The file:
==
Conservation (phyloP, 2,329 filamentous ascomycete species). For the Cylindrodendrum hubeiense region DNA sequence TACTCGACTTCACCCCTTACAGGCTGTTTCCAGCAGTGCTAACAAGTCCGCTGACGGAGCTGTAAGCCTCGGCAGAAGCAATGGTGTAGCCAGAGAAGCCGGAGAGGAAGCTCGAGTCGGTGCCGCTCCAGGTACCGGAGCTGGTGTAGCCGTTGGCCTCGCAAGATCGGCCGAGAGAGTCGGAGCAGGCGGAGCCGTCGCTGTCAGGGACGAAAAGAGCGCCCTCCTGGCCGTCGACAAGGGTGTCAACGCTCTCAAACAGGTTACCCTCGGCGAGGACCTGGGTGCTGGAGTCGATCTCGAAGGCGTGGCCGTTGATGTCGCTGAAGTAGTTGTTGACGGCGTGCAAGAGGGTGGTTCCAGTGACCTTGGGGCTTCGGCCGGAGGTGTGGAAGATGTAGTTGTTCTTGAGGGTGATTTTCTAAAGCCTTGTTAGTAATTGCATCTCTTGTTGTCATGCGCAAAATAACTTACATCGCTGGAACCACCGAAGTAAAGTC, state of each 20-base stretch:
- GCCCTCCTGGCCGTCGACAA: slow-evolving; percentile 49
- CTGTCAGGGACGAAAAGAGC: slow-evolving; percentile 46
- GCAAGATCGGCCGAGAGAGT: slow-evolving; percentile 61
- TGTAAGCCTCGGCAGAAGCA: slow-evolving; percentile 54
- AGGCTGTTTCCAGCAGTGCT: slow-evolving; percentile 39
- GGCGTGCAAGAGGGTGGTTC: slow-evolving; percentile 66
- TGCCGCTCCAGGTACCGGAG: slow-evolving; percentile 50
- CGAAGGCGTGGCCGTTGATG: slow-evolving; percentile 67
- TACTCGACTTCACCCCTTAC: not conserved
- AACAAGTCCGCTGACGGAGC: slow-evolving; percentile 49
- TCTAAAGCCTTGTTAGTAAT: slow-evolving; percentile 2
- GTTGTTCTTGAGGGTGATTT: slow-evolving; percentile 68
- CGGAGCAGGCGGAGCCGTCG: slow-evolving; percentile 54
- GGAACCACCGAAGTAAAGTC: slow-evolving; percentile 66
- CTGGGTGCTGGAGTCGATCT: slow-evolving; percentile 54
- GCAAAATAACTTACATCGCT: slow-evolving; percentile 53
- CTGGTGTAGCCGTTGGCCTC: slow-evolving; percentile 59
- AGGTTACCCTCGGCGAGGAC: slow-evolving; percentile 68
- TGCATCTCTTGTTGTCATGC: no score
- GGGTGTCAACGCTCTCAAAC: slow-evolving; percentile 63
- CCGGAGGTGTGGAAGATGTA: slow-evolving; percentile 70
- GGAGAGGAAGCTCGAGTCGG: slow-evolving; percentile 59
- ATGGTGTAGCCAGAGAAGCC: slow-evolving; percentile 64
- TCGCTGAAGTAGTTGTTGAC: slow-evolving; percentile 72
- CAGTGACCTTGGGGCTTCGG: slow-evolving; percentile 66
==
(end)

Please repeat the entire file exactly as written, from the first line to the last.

Conservation (phyloP, 2,329 filamentous ascomycete species). For the Cylindrodendrum hubeiense region DNA sequence TACTCGACTTCACCCCTTACAGGCTGTTTCCAGCAGTGCTAACAAGTCCGCTGACGGAGCTGTAAGCCTCGGCAGAAGCAATGGTGTAGCCAGAGAAGCCGGAGAGGAAGCTCGAGTCGGTGCCGCTCCAGGTACCGGAGCTGGTGTAGCCGTTGGCCTCGCAAGATCGGCCGAGAGAGTCGGAGCAGGCGGAGCCGTCGCTGTCAGGGACGAAAAGAGCGCCCTCCTGGCCGTCGACAAGGGTGTCAACGCTCTCAAACAGGTTACCCTCGGCGAGGACCTGGGTGCTGGAGTCGATCTCGAAGGCGTGGCCGTTGATGTCGCTGAAGTAGTTGTTGACGGCGTGCAAGAGGGTGGTTCCAGTGACCTTGGGGCTTCGGCCGGAGGTGTGGAAGATGTAGTTGTTCTTGAGGGTGATTTTCTAAAGCCTTGTTAGTAATTGCATCTCTTGTTGTCATGCGCAAAATAACTTACATCGCTGGAACCACCGAAGTAAAGTC, state of each 20-base stretch:
- GCCCTCCTGGCCGTCGACAA: slow-evolving; percentile 49
- CTGTCAGGGACGAAAAGAGC: slow-evolving; percentile 46
- GCAAGATCGGCCGAGAGAGT: slow-evolving; percentile 61
- TGTAAGCCTCGGCAGAAGCA: slow-evolving; percentile 54
- AGGCTGTTTCCAGCAGTGCT: slow-evolving; percentile 39
- GGCGTGCAAGAGGGTGGTTC: slow-evolving; percentile 66
- TGCCGCTCCAGGTACCGGAG: slow-evolving; percentile 50
- CGAAGGCGTGGCCGTTGATG: slow-evolving; percentile 67
- TACTCGACTTCACCCCTTAC: not conserved
- AACAAGTCCGCTGACGGAGC: slow-evolving; percentile 49
- TCTAAAGCCTTGTTAGTAAT: slow-evolving; percentile 2
- GTTGTTCTTGAGGGTGATTT: slow-evolving; percentile 68
- CGGAGCAGGCGGAGCCGTCG: slow-evolving; percentile 54
- GGAACCACCGAAGTAAAGTC: slow-evolving; percentile 66
- CTGGGTGCTGGAGTCGATCT: slow-evolving; percentile 54
- GCAAAATAACTTACATCGCT: slow-evolving; percentile 53
- CTGGTGTAGCCGTTGGCCTC: slow-evolving; percentile 59
- AGGTTACCCTCGGCGAGGAC: slow-evolving; percentile 68
- TGCATCTCTTGTTGTCATGC: no score
- GGGTGTCAACGCTCTCAAAC: slow-evolving; percentile 63
- CCGGAGGTGTGGAAGATGTA: slow-evolving; percentile 70
- GGAGAGGAAGCTCGAGTCGG: slow-evolving; percentile 59
- ATGGTGTAGCCAGAGAAGCC: slow-evolving; percentile 64
- TCGCTGAAGTAGTTGTTGAC: slow-evolving; percentile 72
- CAGTGACCTTGGGGCTTCGG: slow-evolving; percentile 66